“Get me dancers who can act.”
That was director Emile Ardolino’s demand when it came to casting the hit musical romance Dirty Dancing.
He didn’t want to use the “stand-in” method, as had been done in other 80s dance movies such as Flashdance.
He’d already cast Jennifer Grey in the female lead role of Frances “Baby” Houseman and she certainly had the right pedigree, being the daughter of actor and dancer Joel Grey who’d won an Oscar for his portrayal of the master of ceremonies in the classic Bob Fosse musical Cabaret.
For the male lead, the producers first considered the 20-year-old Billy Zane but his screen tests with Grey didn’t sizzle.
The next cab off the rank was Patrick Swayze, at 36 eight years Grey’s senior, who was a seasoned dancer with experience at the Joffrey Ballet.
The studio was thrilled – but there was a problem.
Swayze’s resume stated “no dancing” after a knee injury.
However, he read the script, liked the complex character of Johnny and took the part anyway with Johnny’s heritage being changed from Italian to Irish to suit him more.
Swayze’s knee wasn’t the only problem.
Grey was unhappy with the choice as she and Swayze had co-starred in Red Dawn a couple of years previously, and hadn’t got on at all.
But they did a dancing screen test and their chemistry was obvious, with scriptwriter Eleanor Bergstein describing it as “breathtaking”.
It was indeed, and helped make Dirty Dancing a global phenomenon.
Made for just $5 million – most films at the time cost $12m – it took more than $200m at the box office and became the first film to sell more than a million copies on home video (remember those, folks?!).
The soundtrack was a smash, too, spawning not one but two multi-platinum albums and hit singles, including (I’ve Had) The Time Of My Life which won the Oscar for Best Song and a Grammy.
I’m absolutely positive that I don’t have to remind you of what is, after all, a fairly straightforward plot, a young woman falling for the dance instructor in a holiday resort during the early 60s.
Perhaps the reason it all rang so true was that it was in fact based on screenwriter Bergstein’s own childhood.
She, like Frances, was the younger daughter of a Jewish doctor from New York who spent summers with her family at holiday resorts in the Catskills, where she participated in “dirty dancing” competitions, and was nicknamed “Baby” as a girl.
She wrote the screenplay for the Michael Douglas rom-com It’s My Turn but when the producers cut an erotic dancing scene from her script, she took it and used it as the basis for a new story based on the dance competitions of her youth.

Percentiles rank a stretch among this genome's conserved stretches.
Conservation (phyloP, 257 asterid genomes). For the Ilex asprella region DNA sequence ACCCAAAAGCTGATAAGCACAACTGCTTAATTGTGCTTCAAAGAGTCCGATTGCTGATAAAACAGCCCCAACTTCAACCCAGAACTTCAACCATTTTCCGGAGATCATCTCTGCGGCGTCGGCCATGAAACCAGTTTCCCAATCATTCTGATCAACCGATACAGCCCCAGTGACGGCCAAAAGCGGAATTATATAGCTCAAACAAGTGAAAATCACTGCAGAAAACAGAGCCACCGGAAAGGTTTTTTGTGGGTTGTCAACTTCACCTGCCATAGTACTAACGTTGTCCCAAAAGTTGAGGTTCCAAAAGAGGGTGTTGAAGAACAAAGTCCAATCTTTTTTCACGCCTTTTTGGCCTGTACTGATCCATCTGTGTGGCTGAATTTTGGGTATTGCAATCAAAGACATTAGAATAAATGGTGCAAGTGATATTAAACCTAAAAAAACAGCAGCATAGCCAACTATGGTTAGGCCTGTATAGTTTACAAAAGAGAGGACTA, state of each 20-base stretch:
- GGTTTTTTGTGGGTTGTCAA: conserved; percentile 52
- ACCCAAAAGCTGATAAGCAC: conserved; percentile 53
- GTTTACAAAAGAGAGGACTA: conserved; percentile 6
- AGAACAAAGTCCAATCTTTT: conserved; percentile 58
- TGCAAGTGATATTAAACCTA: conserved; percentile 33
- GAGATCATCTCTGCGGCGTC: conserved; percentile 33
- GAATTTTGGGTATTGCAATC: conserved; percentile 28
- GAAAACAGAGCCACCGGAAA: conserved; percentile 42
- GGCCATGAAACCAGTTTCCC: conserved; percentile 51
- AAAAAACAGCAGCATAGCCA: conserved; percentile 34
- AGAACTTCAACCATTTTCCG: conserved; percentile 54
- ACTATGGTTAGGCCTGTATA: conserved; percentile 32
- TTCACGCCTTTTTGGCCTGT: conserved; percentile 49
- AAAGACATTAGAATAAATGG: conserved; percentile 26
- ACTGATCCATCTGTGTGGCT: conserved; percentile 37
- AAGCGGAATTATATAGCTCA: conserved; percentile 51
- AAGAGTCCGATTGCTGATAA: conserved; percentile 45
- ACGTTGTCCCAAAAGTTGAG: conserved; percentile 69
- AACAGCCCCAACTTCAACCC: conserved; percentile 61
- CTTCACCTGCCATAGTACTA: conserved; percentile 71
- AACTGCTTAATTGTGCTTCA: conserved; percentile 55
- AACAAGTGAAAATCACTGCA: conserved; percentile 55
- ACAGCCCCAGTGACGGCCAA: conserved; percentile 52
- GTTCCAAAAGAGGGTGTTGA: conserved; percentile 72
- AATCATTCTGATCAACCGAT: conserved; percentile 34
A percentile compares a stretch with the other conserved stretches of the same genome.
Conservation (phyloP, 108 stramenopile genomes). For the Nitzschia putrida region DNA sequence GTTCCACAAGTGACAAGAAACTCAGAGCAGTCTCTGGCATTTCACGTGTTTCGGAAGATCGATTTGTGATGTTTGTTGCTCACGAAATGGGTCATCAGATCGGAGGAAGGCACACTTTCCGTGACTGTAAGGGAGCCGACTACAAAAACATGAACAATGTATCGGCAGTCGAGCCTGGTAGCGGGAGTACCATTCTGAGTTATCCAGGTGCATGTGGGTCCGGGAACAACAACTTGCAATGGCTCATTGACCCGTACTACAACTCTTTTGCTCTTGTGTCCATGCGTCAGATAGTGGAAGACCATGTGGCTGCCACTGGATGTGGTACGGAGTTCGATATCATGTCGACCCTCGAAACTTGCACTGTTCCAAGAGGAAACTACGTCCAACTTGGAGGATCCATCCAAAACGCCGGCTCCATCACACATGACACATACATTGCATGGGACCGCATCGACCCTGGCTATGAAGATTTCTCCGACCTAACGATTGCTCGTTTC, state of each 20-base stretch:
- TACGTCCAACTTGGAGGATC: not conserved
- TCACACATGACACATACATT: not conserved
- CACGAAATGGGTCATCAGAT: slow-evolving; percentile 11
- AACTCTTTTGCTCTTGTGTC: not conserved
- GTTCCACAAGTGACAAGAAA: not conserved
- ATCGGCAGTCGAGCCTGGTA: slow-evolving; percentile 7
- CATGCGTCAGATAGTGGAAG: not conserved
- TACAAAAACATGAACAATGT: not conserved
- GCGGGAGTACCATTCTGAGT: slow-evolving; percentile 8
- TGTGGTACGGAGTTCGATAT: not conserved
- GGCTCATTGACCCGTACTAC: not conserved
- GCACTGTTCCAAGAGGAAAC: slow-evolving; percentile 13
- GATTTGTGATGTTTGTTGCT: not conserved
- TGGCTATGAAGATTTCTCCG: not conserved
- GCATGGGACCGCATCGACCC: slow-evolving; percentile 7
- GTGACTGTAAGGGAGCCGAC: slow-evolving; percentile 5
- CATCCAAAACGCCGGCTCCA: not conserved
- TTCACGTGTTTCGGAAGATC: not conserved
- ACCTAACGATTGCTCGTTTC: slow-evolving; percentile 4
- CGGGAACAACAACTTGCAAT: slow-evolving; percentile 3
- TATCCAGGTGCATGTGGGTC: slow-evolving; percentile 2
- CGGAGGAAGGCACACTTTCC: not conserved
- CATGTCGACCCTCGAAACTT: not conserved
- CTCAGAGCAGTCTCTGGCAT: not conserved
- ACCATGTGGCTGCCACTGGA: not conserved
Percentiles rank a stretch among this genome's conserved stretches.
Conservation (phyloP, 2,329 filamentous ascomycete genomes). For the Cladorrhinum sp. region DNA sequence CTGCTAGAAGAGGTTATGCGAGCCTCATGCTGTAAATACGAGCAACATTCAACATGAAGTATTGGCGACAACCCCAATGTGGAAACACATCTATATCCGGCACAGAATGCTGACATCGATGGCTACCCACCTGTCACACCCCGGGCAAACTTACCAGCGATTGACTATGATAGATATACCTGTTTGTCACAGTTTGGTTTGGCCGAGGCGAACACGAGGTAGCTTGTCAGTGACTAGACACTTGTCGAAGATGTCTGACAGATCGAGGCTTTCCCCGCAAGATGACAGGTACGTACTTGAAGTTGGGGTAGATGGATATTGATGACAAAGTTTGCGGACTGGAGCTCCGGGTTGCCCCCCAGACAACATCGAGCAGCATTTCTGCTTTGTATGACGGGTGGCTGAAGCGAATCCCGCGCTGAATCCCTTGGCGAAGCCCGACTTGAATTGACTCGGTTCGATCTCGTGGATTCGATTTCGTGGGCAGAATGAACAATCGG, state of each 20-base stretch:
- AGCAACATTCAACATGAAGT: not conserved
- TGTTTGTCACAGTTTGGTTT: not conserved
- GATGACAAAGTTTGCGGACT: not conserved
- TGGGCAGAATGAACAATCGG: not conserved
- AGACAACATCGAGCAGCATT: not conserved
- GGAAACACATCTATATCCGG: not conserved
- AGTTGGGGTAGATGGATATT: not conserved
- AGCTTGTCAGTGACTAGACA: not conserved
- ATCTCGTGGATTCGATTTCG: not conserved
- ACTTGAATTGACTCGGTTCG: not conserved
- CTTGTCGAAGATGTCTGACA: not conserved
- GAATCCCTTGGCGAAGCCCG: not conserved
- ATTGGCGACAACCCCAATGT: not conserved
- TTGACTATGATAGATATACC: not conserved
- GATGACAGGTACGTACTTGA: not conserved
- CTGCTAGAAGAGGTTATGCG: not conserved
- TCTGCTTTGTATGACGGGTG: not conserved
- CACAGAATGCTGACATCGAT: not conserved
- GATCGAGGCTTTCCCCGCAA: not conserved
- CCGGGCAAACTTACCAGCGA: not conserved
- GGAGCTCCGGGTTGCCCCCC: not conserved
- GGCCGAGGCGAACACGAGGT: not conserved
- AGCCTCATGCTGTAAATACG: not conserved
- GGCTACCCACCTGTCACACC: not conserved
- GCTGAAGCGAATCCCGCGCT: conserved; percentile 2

Bergstein wanted to cast her friend, the famous sex therapist Dr Ruth Westheimer, in a supporting role with Jennifer Grey’s dad as her husband but she backed out after learning the part involved her being a thief.
The producers couldn’t find a suitable location in the Catskills, in upstate New York, and so scenes were shot in resorts on Lake Lure, North Carolina and Mountain Lake, Virginia.
This was another problem as principal photography started in September when the temperatures could still hit 100°F, and with the lighting equipment it sometimes hit 120°F, meaning 10 people passed out in the space of 25 minutes one day.
As filming progressed the set decorators had to spray paint the autumnal leaves green, while the lake temperature for the famous swimming scene plummeted to just 4°F with Grey describing it as “horrifically cold”.
Swayze required a hospital visit when, after insisting on doing his own stunts, he repeatedly fell off the log during the film’s “balancing” scene and injured his already troublesome knee, requiring fluid to be drained from it.
Relations between the co-stars deteriorated along with the weather, with Swayze and Grey bickering before every scene, though the fraught atmosphere helped create one of the movie’s most memorable scenes.
When Grey has to stand with her back to Swayze as he runs his fingers down her arm, the exhausted actress found it ticklish and couldn’t stop giggling, much to her co-star’s irritation – with the director deciding to keep his absolutely genuine exasperated reaction in the picture.
When the film was shown to the studio head, he was so unimpressed he told them to “burn the negative, collect the insurance” and the plan was to give it just a week in cinemas before rushing it out on video to hopefully recoup some of the costs.
Acne treatment Clearasil had agreed to sponsor the movie in order to reach its predicted teen audience but pulled out when they learned of the abortion subplot.
Despite all the problems, word of mouth saw Dirty Dancing take off, particularly with women thanks to its feminist stance and strong female characters – the film was nicknamed “Star Wars for girls” – and a lucrative legend was born.
Dirty Dancing (1987) – Channel 5, Saturday May 16, 5.15pm.
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